She also loves to engage with NPR's audience, especially youth and women, about Africa and how rich and varied the continent is.
Her passions are story-telling, African art, craft, culture, traditions, music, literature, open-air markets, antiques, and learning about the cultures and languages of the world. Quist-Arcton enjoys traveling (though not airports!) and meeting new people and renewing established acquaintances, while making fresh discoveries and delving into adventures. She also enjoys cycling, swimming, and photography.
The Nobel Peace laureate and archbishop emeritus campaigned against a system he called evil and, after apartheid, helped the nation heal as head of the Truth and Reconciliation Commission.
Mugabe led the nation formerly known as Rhodesia from its independence from Britain in 1980 until 2017. He was once seen as a hero, but his leadership grew increasingly authoritarian.
The three-story structure crumpled into a pile of concrete slabs Wednesday. About 100 nursery and primary school students are believed to have been inside. At least 37 people have been rescued.
The African Union is calling on the Democratic Republic of the Congo to hold off declaring final results of the disputed presidential election. African leaders have "serious doubts" about the results.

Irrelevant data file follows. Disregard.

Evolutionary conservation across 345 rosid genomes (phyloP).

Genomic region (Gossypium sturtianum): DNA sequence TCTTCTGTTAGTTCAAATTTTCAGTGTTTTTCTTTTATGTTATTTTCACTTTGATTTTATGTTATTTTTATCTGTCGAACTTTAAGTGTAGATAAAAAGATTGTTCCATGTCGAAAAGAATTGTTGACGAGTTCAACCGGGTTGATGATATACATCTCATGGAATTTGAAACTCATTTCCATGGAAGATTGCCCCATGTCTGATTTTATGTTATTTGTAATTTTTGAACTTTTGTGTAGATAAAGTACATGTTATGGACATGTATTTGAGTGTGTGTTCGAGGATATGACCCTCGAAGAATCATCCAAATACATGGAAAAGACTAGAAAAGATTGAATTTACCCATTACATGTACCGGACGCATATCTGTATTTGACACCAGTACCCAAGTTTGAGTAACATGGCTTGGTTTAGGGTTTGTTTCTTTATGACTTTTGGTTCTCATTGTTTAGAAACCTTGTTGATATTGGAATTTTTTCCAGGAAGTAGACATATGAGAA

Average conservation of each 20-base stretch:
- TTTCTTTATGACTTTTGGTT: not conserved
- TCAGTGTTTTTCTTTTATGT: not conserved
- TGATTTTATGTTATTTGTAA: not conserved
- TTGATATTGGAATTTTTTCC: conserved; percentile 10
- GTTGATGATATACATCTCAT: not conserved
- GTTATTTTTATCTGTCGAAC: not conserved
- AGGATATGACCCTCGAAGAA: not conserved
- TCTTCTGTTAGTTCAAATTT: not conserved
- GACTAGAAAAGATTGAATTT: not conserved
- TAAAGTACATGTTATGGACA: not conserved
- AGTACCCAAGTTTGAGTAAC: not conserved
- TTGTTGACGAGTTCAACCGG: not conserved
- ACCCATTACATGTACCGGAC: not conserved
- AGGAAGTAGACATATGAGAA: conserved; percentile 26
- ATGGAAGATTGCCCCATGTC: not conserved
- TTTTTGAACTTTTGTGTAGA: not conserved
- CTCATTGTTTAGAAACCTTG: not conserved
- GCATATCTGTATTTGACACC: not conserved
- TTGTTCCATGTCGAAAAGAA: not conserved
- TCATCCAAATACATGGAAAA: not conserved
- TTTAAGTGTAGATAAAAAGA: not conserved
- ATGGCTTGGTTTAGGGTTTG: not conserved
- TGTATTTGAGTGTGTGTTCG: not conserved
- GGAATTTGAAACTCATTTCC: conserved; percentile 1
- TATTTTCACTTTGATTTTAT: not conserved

Congolese finally vote today in a long-delayed presidential election, the first democratic transfer of power in a country plagued by violence. Voting was postponed again in Ebola-hit areas.
Joseph Kabila is barred from seeking a third consecutive term as president of Congo, where elections are scheduled later this month. But he doesn't rule out running again in the future.
Anti-apartheid activist and wife of the late Nelson Mandela, Winnie Madikizela-Mandela died Monday at 81. She was renowned for revving up crowds with her fierce speeches denouncing the apartheid system.
Days after their release, Muhammadu Buhari told the girls seized in the Feb. 19 mass abduction by an ISIS-affiliated faction of Boko Haram to embrace the future and pursue their dreams, without fear.
Just one student who reportedly refused to convert to Islam from Christianity remains in captivity. 110 girls were snatched from their school in northeastern Nigeria on Feb. 19.